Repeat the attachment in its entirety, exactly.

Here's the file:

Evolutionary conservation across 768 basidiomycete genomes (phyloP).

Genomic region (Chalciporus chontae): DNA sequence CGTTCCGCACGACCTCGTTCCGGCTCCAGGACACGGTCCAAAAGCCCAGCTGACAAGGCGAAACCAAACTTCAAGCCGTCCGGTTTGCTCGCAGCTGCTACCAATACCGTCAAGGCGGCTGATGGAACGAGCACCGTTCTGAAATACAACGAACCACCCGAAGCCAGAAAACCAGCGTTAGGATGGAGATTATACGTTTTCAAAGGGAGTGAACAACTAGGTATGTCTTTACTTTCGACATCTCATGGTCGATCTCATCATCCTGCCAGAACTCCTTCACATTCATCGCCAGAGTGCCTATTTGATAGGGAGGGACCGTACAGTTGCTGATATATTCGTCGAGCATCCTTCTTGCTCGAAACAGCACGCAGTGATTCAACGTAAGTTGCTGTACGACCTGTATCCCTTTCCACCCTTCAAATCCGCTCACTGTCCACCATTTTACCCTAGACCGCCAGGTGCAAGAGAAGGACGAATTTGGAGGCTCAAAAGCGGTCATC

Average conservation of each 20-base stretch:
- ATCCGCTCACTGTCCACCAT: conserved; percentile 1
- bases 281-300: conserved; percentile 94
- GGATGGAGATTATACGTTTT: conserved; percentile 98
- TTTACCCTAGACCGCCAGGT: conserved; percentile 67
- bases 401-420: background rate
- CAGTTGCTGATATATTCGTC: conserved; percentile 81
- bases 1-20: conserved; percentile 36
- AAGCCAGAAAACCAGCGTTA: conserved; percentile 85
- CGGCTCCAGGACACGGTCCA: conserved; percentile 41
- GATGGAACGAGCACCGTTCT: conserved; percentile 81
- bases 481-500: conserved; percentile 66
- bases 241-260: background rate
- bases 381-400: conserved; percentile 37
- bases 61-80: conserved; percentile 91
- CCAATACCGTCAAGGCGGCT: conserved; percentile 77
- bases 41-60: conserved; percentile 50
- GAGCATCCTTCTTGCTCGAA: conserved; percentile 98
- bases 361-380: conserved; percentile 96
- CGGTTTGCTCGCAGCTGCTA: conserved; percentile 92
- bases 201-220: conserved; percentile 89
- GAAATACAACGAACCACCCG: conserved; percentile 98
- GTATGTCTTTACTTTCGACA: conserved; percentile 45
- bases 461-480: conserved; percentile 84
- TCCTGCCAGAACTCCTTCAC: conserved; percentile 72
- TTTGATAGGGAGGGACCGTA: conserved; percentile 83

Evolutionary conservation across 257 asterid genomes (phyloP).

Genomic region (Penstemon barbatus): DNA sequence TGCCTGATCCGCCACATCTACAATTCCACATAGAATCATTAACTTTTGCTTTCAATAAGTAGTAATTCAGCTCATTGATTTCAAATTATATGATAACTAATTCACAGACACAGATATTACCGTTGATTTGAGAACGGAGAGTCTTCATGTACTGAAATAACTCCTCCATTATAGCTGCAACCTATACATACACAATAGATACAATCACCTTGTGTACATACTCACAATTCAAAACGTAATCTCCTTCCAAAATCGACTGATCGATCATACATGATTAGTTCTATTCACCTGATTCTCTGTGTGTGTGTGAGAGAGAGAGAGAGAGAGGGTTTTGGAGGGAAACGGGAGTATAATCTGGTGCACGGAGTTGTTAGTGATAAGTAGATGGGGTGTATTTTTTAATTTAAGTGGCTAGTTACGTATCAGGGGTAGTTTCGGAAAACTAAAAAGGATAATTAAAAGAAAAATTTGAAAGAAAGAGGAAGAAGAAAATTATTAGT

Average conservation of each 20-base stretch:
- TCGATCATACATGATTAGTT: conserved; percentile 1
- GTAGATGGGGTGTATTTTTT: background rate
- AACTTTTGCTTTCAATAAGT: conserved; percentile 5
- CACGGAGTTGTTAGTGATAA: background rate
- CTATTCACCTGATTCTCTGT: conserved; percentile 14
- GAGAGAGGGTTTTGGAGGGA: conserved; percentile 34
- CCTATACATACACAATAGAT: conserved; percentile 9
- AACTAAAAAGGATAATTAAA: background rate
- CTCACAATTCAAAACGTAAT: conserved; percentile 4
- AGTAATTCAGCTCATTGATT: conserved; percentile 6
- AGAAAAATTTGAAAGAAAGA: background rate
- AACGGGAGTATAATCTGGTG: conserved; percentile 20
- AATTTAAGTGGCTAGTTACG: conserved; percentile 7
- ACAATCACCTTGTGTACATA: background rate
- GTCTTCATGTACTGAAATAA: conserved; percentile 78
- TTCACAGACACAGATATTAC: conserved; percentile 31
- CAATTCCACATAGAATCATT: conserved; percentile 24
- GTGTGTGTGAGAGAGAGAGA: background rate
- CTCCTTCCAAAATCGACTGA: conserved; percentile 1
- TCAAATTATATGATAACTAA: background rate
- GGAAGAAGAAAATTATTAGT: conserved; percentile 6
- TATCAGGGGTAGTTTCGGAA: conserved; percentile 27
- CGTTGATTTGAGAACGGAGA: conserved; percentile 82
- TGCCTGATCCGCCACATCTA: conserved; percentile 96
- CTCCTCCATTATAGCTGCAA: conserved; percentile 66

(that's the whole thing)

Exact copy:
Evolutionary conservation across 768 basidiomycete genomes (phyloP).

Genomic region (Chalciporus chontae): DNA sequence CGTTCCGCACGACCTCGTTCCGGCTCCAGGACACGGTCCAAAAGCCCAGCTGACAAGGCGAAACCAAACTTCAAGCCGTCCGGTTTGCTCGCAGCTGCTACCAATACCGTCAAGGCGGCTGATGGAACGAGCACCGTTCTGAAATACAACGAACCACCCGAAGCCAGAAAACCAGCGTTAGGATGGAGATTATACGTTTTCAAAGGGAGTGAACAACTAGGTATGTCTTTACTTTCGACATCTCATGGTCGATCTCATCATCCTGCCAGAACTCCTTCACATTCATCGCCAGAGTGCCTATTTGATAGGGAGGGACCGTACAGTTGCTGATATATTCGTCGAGCATCCTTCTTGCTCGAAACAGCACGCAGTGATTCAACGTAAGTTGCTGTACGACCTGTATCCCTTTCCACCCTTCAAATCCGCTCACTGTCCACCATTTTACCCTAGACCGCCAGGTGCAAGAGAAGGACGAATTTGGAGGCTCAAAAGCGGTCATC

Average conservation of each 20-base stretch:
- ATCCGCTCACTGTCCACCAT: conserved; percentile 1
- bases 281-300: conserved; percentile 94
- GGATGGAGATTATACGTTTT: conserved; percentile 98
- TTTACCCTAGACCGCCAGGT: conserved; percentile 67
- bases 401-420: background rate
- CAGTTGCTGATATATTCGTC: conserved; percentile 81
- bases 1-20: conserved; percentile 36
- AAGCCAGAAAACCAGCGTTA: conserved; percentile 85
- CGGCTCCAGGACACGGTCCA: conserved; percentile 41
- GATGGAACGAGCACCGTTCT: conserved; percentile 81
- bases 481-500: conserved; percentile 66
- bases 241-260: background rate
- bases 381-400: conserved; percentile 37
- bases 61-80: conserved; percentile 91
- CCAATACCGTCAAGGCGGCT: conserved; percentile 77
- bases 41-60: conserved; percentile 50
- GAGCATCCTTCTTGCTCGAA: conserved; percentile 98
- bases 361-380: conserved; percentile 96
- CGGTTTGCTCGCAGCTGCTA: conserved; percentile 92
- bases 201-220: conserved; percentile 89
- GAAATACAACGAACCACCCG: conserved; percentile 98
- GTATGTCTTTACTTTCGACA: conserved; percentile 45
- bases 461-480: conserved; percentile 84
- TCCTGCCAGAACTCCTTCAC: conserved; percentile 72
- TTTGATAGGGAGGGACCGTA: conserved; percentile 83

Evolutionary conservation across 257 asterid genomes (phyloP).

Genomic region (Penstemon barbatus): DNA sequence TGCCTGATCCGCCACATCTACAATTCCACATAGAATCATTAACTTTTGCTTTCAATAAGTAGTAATTCAGCTCATTGATTTCAAATTATATGATAACTAATTCACAGACACAGATATTACCGTTGATTTGAGAACGGAGAGTCTTCATGTACTGAAATAACTCCTCCATTATAGCTGCAACCTATACATACACAATAGATACAATCACCTTGTGTACATACTCACAATTCAAAACGTAATCTCCTTCCAAAATCGACTGATCGATCATACATGATTAGTTCTATTCACCTGATTCTCTGTGTGTGTGTGAGAGAGAGAGAGAGAGAGGGTTTTGGAGGGAAACGGGAGTATAATCTGGTGCACGGAGTTGTTAGTGATAAGTAGATGGGGTGTATTTTTTAATTTAAGTGGCTAGTTACGTATCAGGGGTAGTTTCGGAAAACTAAAAAGGATAATTAAAAGAAAAATTTGAAAGAAAGAGGAAGAAGAAAATTATTAGT

Average conservation of each 20-base stretch:
- TCGATCATACATGATTAGTT: conserved; percentile 1
- GTAGATGGGGTGTATTTTTT: background rate
- AACTTTTGCTTTCAATAAGT: conserved; percentile 5
- CACGGAGTTGTTAGTGATAA: background rate
- CTATTCACCTGATTCTCTGT: conserved; percentile 14
- GAGAGAGGGTTTTGGAGGGA: conserved; percentile 34
- CCTATACATACACAATAGAT: conserved; percentile 9
- AACTAAAAAGGATAATTAAA: background rate
- CTCACAATTCAAAACGTAAT: conserved; percentile 4
- AGTAATTCAGCTCATTGATT: conserved; percentile 6
- AGAAAAATTTGAAAGAAAGA: background rate
- AACGGGAGTATAATCTGGTG: conserved; percentile 20
- AATTTAAGTGGCTAGTTACG: conserved; percentile 7
- ACAATCACCTTGTGTACATA: background rate
- GTCTTCATGTACTGAAATAA: conserved; percentile 78
- TTCACAGACACAGATATTAC: conserved; percentile 31
- CAATTCCACATAGAATCATT: conserved; percentile 24
- GTGTGTGTGAGAGAGAGAGA: background rate
- CTCCTTCCAAAATCGACTGA: conserved; percentile 1
- TCAAATTATATGATAACTAA: background rate
- GGAAGAAGAAAATTATTAGT: conserved; percentile 6
- TATCAGGGGTAGTTTCGGAA: conserved; percentile 27
- CGTTGATTTGAGAACGGAGA: conserved; percentile 82
- TGCCTGATCCGCCACATCTA: conserved; percentile 96
- CTCCTCCATTATAGCTGCAA: conserved; percentile 66